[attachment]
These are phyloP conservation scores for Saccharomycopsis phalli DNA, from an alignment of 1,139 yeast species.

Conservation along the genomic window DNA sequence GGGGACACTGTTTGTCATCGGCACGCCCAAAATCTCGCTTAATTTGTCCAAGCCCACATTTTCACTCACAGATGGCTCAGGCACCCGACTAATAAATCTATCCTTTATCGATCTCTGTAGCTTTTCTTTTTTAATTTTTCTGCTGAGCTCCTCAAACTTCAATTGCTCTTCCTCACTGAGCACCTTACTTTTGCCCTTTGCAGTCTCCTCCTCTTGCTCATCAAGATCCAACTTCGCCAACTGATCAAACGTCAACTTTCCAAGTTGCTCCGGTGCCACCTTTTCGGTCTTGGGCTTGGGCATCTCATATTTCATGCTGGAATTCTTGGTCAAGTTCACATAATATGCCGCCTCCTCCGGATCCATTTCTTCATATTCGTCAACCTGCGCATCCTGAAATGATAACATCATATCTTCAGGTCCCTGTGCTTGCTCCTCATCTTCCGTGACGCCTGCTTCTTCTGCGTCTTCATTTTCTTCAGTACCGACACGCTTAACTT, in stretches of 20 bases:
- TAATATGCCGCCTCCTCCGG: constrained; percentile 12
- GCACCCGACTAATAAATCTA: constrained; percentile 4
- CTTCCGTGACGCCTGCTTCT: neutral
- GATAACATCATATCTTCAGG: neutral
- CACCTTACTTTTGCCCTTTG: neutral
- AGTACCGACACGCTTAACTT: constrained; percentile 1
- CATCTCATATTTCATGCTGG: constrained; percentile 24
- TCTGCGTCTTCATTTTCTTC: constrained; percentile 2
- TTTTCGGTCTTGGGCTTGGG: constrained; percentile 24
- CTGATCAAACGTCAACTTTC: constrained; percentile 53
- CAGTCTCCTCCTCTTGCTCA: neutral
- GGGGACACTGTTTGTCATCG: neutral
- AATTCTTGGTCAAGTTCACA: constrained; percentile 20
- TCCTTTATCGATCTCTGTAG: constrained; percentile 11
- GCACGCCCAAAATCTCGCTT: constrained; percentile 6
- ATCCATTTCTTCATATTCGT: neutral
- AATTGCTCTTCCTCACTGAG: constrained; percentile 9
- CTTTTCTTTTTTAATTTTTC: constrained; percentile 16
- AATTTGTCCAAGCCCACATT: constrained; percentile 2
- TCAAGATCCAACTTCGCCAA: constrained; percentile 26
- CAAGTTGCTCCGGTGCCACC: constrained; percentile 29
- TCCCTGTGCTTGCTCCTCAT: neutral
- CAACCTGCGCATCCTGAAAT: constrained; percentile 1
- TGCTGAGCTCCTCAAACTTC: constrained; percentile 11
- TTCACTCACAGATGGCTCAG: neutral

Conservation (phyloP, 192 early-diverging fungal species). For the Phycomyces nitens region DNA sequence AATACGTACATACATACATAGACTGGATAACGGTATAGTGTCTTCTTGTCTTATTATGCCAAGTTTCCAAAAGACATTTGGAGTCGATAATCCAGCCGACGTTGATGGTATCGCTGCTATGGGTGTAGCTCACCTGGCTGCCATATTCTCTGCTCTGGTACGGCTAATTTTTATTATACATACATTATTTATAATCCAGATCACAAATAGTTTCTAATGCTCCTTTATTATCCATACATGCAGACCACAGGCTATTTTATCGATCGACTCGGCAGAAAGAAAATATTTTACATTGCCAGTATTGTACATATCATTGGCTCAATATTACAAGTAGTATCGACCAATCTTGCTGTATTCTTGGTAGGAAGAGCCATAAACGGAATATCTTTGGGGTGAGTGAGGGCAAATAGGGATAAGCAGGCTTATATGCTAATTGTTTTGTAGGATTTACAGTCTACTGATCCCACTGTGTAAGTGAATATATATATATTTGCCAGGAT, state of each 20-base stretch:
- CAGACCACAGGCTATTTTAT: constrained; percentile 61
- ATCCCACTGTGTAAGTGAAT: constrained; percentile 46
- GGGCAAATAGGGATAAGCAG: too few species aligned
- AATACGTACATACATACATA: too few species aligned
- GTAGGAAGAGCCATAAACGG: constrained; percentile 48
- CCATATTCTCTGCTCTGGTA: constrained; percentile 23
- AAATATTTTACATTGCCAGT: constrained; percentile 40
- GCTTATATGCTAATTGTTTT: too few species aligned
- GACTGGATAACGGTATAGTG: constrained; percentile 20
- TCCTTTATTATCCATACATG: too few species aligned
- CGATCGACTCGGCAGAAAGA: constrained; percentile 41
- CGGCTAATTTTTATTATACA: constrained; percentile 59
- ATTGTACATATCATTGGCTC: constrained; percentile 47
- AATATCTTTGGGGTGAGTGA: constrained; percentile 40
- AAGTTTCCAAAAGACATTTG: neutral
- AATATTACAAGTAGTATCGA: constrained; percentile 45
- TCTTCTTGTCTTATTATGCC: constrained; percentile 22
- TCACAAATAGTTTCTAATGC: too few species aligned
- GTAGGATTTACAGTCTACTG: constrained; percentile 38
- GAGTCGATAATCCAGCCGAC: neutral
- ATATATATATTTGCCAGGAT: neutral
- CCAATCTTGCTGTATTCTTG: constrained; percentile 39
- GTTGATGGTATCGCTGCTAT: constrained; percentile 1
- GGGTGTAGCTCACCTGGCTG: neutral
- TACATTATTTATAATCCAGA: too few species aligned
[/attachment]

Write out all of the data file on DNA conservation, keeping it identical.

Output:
These are phyloP conservation scores for Saccharomycopsis phalli DNA, from an alignment of 1,139 yeast species.

Conservation along the genomic window DNA sequence GGGGACACTGTTTGTCATCGGCACGCCCAAAATCTCGCTTAATTTGTCCAAGCCCACATTTTCACTCACAGATGGCTCAGGCACCCGACTAATAAATCTATCCTTTATCGATCTCTGTAGCTTTTCTTTTTTAATTTTTCTGCTGAGCTCCTCAAACTTCAATTGCTCTTCCTCACTGAGCACCTTACTTTTGCCCTTTGCAGTCTCCTCCTCTTGCTCATCAAGATCCAACTTCGCCAACTGATCAAACGTCAACTTTCCAAGTTGCTCCGGTGCCACCTTTTCGGTCTTGGGCTTGGGCATCTCATATTTCATGCTGGAATTCTTGGTCAAGTTCACATAATATGCCGCCTCCTCCGGATCCATTTCTTCATATTCGTCAACCTGCGCATCCTGAAATGATAACATCATATCTTCAGGTCCCTGTGCTTGCTCCTCATCTTCCGTGACGCCTGCTTCTTCTGCGTCTTCATTTTCTTCAGTACCGACACGCTTAACTT, in stretches of 20 bases:
- TAATATGCCGCCTCCTCCGG: constrained; percentile 12
- GCACCCGACTAATAAATCTA: constrained; percentile 4
- CTTCCGTGACGCCTGCTTCT: neutral
- GATAACATCATATCTTCAGG: neutral
- CACCTTACTTTTGCCCTTTG: neutral
- AGTACCGACACGCTTAACTT: constrained; percentile 1
- CATCTCATATTTCATGCTGG: constrained; percentile 24
- TCTGCGTCTTCATTTTCTTC: constrained; percentile 2
- TTTTCGGTCTTGGGCTTGGG: constrained; percentile 24
- CTGATCAAACGTCAACTTTC: constrained; percentile 53
- CAGTCTCCTCCTCTTGCTCA: neutral
- GGGGACACTGTTTGTCATCG: neutral
- AATTCTTGGTCAAGTTCACA: constrained; percentile 20
- TCCTTTATCGATCTCTGTAG: constrained; percentile 11
- GCACGCCCAAAATCTCGCTT: constrained; percentile 6
- ATCCATTTCTTCATATTCGT: neutral
- AATTGCTCTTCCTCACTGAG: constrained; percentile 9
- CTTTTCTTTTTTAATTTTTC: constrained; percentile 16
- AATTTGTCCAAGCCCACATT: constrained; percentile 2
- TCAAGATCCAACTTCGCCAA: constrained; percentile 26
- CAAGTTGCTCCGGTGCCACC: constrained; percentile 29
- TCCCTGTGCTTGCTCCTCAT: neutral
- CAACCTGCGCATCCTGAAAT: constrained; percentile 1
- TGCTGAGCTCCTCAAACTTC: constrained; percentile 11
- TTCACTCACAGATGGCTCAG: neutral

Conservation (phyloP, 192 early-diverging fungal species). For the Phycomyces nitens region DNA sequence AATACGTACATACATACATAGACTGGATAACGGTATAGTGTCTTCTTGTCTTATTATGCCAAGTTTCCAAAAGACATTTGGAGTCGATAATCCAGCCGACGTTGATGGTATCGCTGCTATGGGTGTAGCTCACCTGGCTGCCATATTCTCTGCTCTGGTACGGCTAATTTTTATTATACATACATTATTTATAATCCAGATCACAAATAGTTTCTAATGCTCCTTTATTATCCATACATGCAGACCACAGGCTATTTTATCGATCGACTCGGCAGAAAGAAAATATTTTACATTGCCAGTATTGTACATATCATTGGCTCAATATTACAAGTAGTATCGACCAATCTTGCTGTATTCTTGGTAGGAAGAGCCATAAACGGAATATCTTTGGGGTGAGTGAGGGCAAATAGGGATAAGCAGGCTTATATGCTAATTGTTTTGTAGGATTTACAGTCTACTGATCCCACTGTGTAAGTGAATATATATATATTTGCCAGGAT, state of each 20-base stretch:
- CAGACCACAGGCTATTTTAT: constrained; percentile 61
- ATCCCACTGTGTAAGTGAAT: constrained; percentile 46
- GGGCAAATAGGGATAAGCAG: too few species aligned
- AATACGTACATACATACATA: too few species aligned
- GTAGGAAGAGCCATAAACGG: constrained; percentile 48
- CCATATTCTCTGCTCTGGTA: constrained; percentile 23
- AAATATTTTACATTGCCAGT: constrained; percentile 40
- GCTTATATGCTAATTGTTTT: too few species aligned
- GACTGGATAACGGTATAGTG: constrained; percentile 20
- TCCTTTATTATCCATACATG: too few species aligned
- CGATCGACTCGGCAGAAAGA: constrained; percentile 41
- CGGCTAATTTTTATTATACA: constrained; percentile 59
- ATTGTACATATCATTGGCTC: constrained; percentile 47
- AATATCTTTGGGGTGAGTGA: constrained; percentile 40
- AAGTTTCCAAAAGACATTTG: neutral
- AATATTACAAGTAGTATCGA: constrained; percentile 45
- TCTTCTTGTCTTATTATGCC: constrained; percentile 22
- TCACAAATAGTTTCTAATGC: too few species aligned
- GTAGGATTTACAGTCTACTG: constrained; percentile 38
- GAGTCGATAATCCAGCCGAC: neutral
- ATATATATATTTGCCAGGAT: neutral
- CCAATCTTGCTGTATTCTTG: constrained; percentile 39
- GTTGATGGTATCGCTGCTAT: constrained; percentile 1
- GGGTGTAGCTCACCTGGCTG: neutral
- TACATTATTTATAATCCAGA: too few species aligned